The basement is largely unremarkable to a casual observer.  The stairs are rickety, the light bulb doesn’t apparently work, and there’s a scattering of miscellaneous junk on the floor.  (The reality is that the light bulb is just fine, but Walter has telekinetically pulled the fuse.  If the player characters are resourceful enough, they can restore light to the basement with a quick trip to the fuse box; only to have Walter pull the fuse on them later when it suits him.  This is one of those elements that underscores just how bad it’s going to get.)  Getting into the basement itself can prove vaguely harrowing, depending, but it’s only when they’re assembled in the small underground room that things go completely off the rails.

There’s an interesting note that just occurred to me in the current re-reading of the text.  If the GM wanted to utterly put the screws to the players, it wouldn’t be out of character to have Walter lock them into the basement with him.  He has the power, and with the note about the fuse box, there’s really nothing stopping him.  The text of the adventure limits his power to the basement and the upstairs bedroom, but having the ability to mess with the fuse box allows him a couple other interesting tricks as well.

Once the characters have made it to the basement, they have a little time to sniff around before Walter decides to fuck with them further.  Initially, this takes the form of his ritual knife, a blood encrusted relic that is simply lying on the floor in the various debris.  Using telekinesis, he levitates the knife and has it stab whomever is readily available.  The characters invariably panic and try to deal with the knife, but by the time they have it under some sort of control, it’s usually done some serious damage to at least one of the characters.  And to this point, there’s been no indication of what the hell is going on.  Savvy characters who have done their research know that Walter was a particularly creepy figure in life and is buried somewhere under the house, but the reality is that there’s no obvious bit that reveals him as being a powerful undead sorcerer.  (Most players will outright assume it at this point, though.)

Finally, there’s the possession thing.

Up until now, Walter’s been using telekinesis of one sort or another.  (Well, and the whole “bleeding walls” thing.  I added in the ability to appear in the mirror as a sop to the accounts of the former residents.  It isn’t in his listed abilities, but it did add a nice flavor to things.)  In his write-up, he has a form of Dominate that allows him to make telepathic commands to a victim.  This is an opposed roll against a player character, but Walter is well and powerful enough to manage it.  For my purposes, this allows him to direct one of the player characters to open fire on another, which is usually enough to spell the end of the scenario.  Once a character has been attacked by another, things rapidly go downhill.  Even if they fail, the other characters are just paranoid enough to start killing each other, and any survivor can usually be dealt with using the ritual knife or the rat swarm that lurks in the walls.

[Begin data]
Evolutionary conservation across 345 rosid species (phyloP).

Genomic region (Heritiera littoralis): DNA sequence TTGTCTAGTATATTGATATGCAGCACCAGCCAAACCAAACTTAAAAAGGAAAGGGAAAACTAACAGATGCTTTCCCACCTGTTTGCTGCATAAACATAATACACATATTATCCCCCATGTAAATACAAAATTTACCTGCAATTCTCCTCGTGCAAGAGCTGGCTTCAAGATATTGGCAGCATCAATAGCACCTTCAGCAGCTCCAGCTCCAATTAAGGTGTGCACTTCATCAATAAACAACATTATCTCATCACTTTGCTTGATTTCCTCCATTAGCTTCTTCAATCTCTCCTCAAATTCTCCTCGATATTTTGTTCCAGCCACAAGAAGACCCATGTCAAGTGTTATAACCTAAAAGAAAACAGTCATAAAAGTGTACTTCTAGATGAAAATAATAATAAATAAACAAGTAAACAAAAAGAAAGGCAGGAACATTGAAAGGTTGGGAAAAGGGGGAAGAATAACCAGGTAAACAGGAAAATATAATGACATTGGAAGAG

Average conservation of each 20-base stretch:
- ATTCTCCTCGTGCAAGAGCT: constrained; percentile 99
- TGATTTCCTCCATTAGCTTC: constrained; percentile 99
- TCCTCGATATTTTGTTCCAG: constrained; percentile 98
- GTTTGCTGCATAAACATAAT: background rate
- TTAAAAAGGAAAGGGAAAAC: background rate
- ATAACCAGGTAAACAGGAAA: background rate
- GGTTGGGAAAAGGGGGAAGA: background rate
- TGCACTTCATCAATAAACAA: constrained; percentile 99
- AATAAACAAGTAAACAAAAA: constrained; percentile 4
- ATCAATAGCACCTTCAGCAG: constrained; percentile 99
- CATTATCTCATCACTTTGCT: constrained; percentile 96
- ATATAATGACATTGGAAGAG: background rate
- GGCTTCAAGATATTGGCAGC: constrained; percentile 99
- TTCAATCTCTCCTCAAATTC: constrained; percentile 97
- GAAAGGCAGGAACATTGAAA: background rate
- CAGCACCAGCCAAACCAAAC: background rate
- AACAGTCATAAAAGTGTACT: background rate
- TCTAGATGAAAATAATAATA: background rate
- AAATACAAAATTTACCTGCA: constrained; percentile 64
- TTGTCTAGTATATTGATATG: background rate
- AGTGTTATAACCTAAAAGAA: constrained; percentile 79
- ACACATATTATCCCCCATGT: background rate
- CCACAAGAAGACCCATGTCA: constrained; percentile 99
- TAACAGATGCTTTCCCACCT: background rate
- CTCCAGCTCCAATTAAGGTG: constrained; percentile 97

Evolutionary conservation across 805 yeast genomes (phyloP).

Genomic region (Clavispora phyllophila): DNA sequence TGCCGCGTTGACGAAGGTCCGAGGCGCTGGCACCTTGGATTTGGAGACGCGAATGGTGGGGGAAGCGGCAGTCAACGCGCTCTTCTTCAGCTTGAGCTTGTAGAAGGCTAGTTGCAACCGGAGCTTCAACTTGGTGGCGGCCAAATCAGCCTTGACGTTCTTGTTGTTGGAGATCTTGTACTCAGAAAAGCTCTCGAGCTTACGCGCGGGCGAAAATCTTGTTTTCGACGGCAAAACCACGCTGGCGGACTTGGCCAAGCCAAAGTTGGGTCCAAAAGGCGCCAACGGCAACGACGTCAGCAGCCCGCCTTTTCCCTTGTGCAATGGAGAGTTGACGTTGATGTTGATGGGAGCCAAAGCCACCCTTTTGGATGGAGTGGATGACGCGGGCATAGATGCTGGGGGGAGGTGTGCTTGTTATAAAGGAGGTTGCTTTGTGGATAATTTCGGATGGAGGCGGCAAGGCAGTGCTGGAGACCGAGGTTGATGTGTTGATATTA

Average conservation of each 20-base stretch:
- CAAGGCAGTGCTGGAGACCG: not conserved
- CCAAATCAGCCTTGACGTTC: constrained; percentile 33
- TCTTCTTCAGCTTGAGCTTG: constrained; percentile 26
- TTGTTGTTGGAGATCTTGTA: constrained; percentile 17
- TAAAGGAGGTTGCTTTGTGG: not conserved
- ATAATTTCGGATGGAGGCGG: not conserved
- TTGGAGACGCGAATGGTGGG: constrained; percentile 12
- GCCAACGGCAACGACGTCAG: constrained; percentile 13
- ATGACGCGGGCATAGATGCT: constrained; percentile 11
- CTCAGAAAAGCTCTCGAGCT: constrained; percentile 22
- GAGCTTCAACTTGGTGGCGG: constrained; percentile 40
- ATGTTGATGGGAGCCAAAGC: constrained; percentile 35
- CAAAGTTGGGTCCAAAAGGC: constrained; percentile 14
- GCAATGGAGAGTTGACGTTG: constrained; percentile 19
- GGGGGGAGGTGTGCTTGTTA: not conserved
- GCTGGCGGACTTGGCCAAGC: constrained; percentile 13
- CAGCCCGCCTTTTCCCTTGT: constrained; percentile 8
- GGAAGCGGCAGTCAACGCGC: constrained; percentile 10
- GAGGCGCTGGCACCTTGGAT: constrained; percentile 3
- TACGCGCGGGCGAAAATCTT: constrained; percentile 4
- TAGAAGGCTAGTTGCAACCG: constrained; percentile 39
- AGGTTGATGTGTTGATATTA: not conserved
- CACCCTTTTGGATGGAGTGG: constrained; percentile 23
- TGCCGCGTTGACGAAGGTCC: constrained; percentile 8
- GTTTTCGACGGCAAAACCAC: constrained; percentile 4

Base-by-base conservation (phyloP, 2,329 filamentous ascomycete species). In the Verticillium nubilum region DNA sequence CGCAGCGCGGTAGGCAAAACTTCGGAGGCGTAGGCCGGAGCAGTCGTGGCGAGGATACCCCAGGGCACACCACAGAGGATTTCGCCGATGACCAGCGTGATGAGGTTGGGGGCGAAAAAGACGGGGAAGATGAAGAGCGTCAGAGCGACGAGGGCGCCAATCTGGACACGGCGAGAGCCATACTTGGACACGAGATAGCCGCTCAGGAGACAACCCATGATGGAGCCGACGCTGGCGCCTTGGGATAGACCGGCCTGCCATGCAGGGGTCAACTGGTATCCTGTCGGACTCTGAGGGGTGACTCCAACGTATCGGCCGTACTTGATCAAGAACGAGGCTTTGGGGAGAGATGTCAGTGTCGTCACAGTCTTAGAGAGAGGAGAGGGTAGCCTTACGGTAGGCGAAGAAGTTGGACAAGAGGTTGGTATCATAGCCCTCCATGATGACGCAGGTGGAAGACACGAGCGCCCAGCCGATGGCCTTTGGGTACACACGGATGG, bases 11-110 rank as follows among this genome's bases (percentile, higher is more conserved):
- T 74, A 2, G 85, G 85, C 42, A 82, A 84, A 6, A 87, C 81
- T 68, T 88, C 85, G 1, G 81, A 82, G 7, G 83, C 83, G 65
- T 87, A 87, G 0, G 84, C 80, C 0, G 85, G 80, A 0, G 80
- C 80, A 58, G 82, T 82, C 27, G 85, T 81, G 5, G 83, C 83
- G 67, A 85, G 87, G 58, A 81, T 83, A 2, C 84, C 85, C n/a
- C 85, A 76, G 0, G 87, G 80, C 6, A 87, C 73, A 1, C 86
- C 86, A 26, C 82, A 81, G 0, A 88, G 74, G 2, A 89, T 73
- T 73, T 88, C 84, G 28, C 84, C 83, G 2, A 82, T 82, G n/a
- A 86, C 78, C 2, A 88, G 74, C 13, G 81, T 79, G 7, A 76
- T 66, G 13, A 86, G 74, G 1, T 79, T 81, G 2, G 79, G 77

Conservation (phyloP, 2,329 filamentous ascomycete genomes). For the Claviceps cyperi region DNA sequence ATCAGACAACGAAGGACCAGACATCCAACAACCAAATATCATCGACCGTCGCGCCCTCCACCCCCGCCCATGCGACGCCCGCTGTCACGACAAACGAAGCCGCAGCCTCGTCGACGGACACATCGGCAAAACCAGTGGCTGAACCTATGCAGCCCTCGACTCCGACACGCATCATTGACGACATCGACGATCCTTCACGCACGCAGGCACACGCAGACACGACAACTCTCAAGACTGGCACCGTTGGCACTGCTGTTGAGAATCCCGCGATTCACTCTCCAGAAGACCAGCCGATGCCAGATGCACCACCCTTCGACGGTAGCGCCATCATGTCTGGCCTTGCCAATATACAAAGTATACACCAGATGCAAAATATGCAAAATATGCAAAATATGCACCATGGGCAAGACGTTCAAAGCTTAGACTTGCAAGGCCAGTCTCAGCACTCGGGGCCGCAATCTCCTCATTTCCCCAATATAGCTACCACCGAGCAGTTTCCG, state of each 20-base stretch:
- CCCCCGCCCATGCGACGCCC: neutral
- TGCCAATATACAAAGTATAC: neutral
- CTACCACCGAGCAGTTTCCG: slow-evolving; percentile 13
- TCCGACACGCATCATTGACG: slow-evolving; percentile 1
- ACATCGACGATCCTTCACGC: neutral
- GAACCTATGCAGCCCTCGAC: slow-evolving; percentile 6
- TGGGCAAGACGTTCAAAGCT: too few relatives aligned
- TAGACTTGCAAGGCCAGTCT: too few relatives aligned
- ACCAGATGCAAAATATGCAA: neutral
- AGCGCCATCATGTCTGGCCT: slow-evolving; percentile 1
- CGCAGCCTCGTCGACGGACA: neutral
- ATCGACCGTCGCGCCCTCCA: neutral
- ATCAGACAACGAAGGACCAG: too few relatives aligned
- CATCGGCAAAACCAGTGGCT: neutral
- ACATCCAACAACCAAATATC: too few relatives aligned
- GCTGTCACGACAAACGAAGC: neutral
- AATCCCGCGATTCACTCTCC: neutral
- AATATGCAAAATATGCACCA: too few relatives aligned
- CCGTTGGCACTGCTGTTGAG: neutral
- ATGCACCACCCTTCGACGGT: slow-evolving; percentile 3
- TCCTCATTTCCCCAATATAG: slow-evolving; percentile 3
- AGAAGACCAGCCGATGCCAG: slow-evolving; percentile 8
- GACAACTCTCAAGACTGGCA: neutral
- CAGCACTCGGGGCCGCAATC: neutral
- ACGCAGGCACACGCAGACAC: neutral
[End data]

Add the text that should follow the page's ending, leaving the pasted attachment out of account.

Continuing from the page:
Very rarely does Walter himself have to appear.  There are stats for him, and he has the ability to rise from his grave, his skin hardened against most forms of attack.  Even if any of the characters are able to survive the perils up to this point, Walter is well and capable of dealing with whomever is left to oppose him.

All in all, it’s a nifty little adventure, with enough lead-up to make the final act properly dreadful.  I’ve run it time and again, invariably ending with a total party kill, as I feel Cthulhu adventures should conclude.  There is a slim possibility of survival, but it hinges directly on trying to run Walter out of Magic Points before he can eliminate everyone in the party.  Even so, I doubt that this would be possible without at least a half-dozen characters in tow.  This is literally the only way that I can actually envision anyone coming out of the adventure intact.  (And even then, they would have a fair amount of damage to their Sanity.)

This is one of the few Halloweens that I haven’t managed to run this scenario, but all that really means is that I’ll be that much more prepared for the next time.

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Posted on October 31, 2015, in Current Games, Gaming Philosophy, Older Games, Review, Session Deconstruction and tagged , , , . Bookmark the permalink. 2 Comments.

  1. This is awesome. I’ll have to check and see, if I have this scenario in my old “CoC” books. Thanks.

  2. Depending on the edition, it should be there. There were a couple of editions that didn’t have the scenario, but those are pretty much the outliers.

    And if you happened to get a book that excluded the scenario, the link I put into my post goes to a free version (using the new 7th Edition rules) that you can download.